Isaac Deutscher 1956

Massive Soviet Industrial Challenge: Race to Surpass US Production

Source: The Times, 3 February 1956. Scanned and prepared for the Marxist Internet Archive by Paul Flewers.

The Sixth Five-Year Plan, covering the years 1955-60, is an important landmark in Soviet affairs. It comes at the close of a quarter of a century of planned economy, during which the Soviet Union was engaged in an industrial race with the nations of Western Europe. This race is now essentially concluded; and Russia has won it, at least in basic industry and engineering.

Last year Russia produced 390 million tons of coal, against 360 million tons mined in Great Britain and Western Germany; 45 million tons of steel against a combined British and German output of 41 million tons: and 166 billion kw of electricity, compared with the joint British-German output of 155 billion kw. However, the population of the USSR being twice as large as that of Great Britain and Federal Germany, output a head in each of these commodities was only half the British and the German; and Soviet light industry is lagging far behind.

A New Contest: With the launching of the present plan a new contest is opened. The Soviet Union now aspires to ‘catch up with the United States’. The slogan about ‘catching up with the West and surpassing it’ is not new, of course. But the aspiration is now voiced against a new background of economic strength; and it is voiced much more calmly, self-confidently and realistically than in Stalin’s days. And there are signs of more intelligent, and more elastic, planning.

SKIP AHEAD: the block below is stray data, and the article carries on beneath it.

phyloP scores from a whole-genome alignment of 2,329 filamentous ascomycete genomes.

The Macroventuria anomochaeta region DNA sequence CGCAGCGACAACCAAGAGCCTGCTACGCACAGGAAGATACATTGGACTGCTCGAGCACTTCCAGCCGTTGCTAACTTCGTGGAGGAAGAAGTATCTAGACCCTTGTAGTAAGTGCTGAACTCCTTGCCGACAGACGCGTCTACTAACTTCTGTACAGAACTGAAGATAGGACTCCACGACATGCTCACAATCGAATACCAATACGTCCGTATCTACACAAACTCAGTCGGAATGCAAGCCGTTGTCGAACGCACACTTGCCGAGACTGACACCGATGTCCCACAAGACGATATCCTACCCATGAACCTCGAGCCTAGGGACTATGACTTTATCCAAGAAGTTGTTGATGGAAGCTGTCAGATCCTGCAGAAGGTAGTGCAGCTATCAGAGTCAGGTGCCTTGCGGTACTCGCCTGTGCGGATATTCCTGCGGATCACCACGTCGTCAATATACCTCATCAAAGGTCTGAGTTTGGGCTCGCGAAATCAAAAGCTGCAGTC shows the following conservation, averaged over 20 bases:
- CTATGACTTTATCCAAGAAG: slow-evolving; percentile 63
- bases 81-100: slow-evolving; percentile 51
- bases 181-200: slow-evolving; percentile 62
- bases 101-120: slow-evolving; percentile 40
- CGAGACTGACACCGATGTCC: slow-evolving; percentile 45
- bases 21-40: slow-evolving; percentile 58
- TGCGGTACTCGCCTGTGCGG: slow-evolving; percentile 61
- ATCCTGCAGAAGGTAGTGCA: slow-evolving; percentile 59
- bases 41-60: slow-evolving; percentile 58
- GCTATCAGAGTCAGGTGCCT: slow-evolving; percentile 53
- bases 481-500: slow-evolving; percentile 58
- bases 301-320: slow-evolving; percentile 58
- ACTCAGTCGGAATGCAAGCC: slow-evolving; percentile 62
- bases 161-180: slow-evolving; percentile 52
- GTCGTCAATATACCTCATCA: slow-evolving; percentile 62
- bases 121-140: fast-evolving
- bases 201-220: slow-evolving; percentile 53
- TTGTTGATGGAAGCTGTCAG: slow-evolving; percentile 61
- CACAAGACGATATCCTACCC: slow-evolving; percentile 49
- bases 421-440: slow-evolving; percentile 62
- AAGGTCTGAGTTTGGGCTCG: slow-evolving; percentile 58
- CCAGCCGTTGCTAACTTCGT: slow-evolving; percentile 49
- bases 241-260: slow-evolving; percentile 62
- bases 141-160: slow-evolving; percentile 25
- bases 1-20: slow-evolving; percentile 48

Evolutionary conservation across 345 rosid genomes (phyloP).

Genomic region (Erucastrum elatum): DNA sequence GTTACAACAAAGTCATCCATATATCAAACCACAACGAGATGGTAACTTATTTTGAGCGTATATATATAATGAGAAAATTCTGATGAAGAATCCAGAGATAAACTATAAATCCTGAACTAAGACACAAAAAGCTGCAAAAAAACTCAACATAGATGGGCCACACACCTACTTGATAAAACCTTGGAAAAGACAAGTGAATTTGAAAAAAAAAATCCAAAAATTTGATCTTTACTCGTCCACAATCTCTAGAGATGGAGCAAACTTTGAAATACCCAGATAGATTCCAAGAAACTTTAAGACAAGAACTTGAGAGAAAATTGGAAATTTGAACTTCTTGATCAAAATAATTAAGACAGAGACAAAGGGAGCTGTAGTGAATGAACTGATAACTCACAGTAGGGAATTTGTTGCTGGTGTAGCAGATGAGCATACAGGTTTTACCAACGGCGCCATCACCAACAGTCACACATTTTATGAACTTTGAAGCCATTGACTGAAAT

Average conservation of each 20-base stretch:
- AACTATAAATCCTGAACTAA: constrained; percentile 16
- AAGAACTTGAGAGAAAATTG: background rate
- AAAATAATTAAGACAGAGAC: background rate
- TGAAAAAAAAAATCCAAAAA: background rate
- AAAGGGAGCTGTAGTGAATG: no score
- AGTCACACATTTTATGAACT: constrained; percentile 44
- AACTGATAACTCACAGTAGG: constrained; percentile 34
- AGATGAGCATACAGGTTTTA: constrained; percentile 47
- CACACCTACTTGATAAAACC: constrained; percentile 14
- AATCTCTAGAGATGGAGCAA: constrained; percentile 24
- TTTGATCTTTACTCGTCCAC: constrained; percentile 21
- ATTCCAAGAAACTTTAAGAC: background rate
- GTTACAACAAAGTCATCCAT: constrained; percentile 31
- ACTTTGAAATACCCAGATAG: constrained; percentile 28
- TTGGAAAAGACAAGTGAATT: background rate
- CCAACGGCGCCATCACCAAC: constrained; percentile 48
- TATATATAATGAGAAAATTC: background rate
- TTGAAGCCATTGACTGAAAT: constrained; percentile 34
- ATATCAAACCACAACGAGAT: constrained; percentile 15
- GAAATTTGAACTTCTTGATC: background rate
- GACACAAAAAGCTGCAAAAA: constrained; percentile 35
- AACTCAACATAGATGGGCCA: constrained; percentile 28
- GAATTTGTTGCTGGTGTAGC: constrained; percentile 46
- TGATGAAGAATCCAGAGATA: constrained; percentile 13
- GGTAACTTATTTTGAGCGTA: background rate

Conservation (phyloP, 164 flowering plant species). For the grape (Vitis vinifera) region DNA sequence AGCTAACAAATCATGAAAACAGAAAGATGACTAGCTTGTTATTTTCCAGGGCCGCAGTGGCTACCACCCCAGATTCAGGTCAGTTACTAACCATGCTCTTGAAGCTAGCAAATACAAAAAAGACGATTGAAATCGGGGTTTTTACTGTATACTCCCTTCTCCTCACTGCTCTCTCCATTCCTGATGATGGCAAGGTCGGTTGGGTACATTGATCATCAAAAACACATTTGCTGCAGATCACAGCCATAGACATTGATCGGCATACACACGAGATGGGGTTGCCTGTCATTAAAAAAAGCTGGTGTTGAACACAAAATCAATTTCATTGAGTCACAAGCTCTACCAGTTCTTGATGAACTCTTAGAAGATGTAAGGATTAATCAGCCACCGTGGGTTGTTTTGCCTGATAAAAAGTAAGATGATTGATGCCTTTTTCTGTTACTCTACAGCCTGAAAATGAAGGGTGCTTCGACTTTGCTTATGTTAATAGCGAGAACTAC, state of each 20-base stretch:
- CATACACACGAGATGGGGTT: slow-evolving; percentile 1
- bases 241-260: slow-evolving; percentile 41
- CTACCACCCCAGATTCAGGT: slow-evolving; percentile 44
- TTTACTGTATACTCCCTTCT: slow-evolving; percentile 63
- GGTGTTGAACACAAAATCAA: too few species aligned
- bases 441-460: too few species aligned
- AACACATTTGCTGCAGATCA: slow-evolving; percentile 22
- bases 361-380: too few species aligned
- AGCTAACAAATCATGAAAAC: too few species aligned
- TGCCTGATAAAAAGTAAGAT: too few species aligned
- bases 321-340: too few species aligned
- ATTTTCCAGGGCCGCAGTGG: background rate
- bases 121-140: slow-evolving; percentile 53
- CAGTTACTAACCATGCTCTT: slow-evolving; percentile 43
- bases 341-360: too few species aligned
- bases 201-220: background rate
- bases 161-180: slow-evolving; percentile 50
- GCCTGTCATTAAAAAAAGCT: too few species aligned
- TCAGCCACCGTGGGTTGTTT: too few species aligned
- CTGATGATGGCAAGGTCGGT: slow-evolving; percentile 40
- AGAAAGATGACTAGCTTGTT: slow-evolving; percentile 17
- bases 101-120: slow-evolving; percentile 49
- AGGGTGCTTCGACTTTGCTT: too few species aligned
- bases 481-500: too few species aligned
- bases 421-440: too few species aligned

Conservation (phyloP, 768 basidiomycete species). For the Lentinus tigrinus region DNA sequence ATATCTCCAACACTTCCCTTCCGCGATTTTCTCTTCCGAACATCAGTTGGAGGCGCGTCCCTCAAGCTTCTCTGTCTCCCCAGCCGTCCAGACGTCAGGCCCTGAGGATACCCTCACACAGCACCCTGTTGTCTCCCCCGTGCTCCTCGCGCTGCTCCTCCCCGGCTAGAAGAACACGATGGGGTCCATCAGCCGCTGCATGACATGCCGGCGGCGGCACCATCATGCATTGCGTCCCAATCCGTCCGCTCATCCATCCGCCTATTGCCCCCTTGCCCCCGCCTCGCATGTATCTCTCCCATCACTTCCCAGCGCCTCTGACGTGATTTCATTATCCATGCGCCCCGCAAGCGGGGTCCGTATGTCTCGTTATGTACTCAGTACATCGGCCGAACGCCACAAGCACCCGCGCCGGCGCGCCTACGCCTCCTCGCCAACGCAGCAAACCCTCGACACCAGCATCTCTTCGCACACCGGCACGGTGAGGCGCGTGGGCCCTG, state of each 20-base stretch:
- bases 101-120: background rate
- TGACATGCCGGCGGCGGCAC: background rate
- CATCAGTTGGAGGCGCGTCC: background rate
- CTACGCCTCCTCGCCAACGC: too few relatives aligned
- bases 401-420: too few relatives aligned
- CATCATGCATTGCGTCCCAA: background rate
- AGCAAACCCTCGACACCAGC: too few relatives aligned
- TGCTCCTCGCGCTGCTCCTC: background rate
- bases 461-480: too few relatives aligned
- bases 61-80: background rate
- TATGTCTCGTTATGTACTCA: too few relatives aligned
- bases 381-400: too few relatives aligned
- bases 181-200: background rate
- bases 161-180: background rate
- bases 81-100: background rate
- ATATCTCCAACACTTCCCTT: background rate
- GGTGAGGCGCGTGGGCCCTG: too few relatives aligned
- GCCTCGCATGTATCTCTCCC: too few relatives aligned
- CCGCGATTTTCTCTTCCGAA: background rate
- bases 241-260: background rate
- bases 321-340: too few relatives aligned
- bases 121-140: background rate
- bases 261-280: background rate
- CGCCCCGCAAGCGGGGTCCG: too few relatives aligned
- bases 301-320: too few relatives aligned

The race with the United States is expected to be long and difficult, and to run through a number of definite stages. The present Plan is seen only as a preliminary to the decisive phase of the contest which is to come in the 1960s, when the Soviet Union expects to emerge with a global production higher than the American, although (this is implicitly admitted) American standards of output a head and the American standard of living may not be reached until the 1970s.

It is necessary, however, to bear in mind the structural differences between the Soviet and the American economies, and the inner disproportions of Soviet industry. Any simple comparison between indices of industrial output may lead to false conclusions. Soviet statistical averages conceal wide discrepancies between various sectors of the economy – some of which are much more advanced than is generally realised, while others remain extremely backward. The new Plan maintains, and in part even widens, these discrepancies.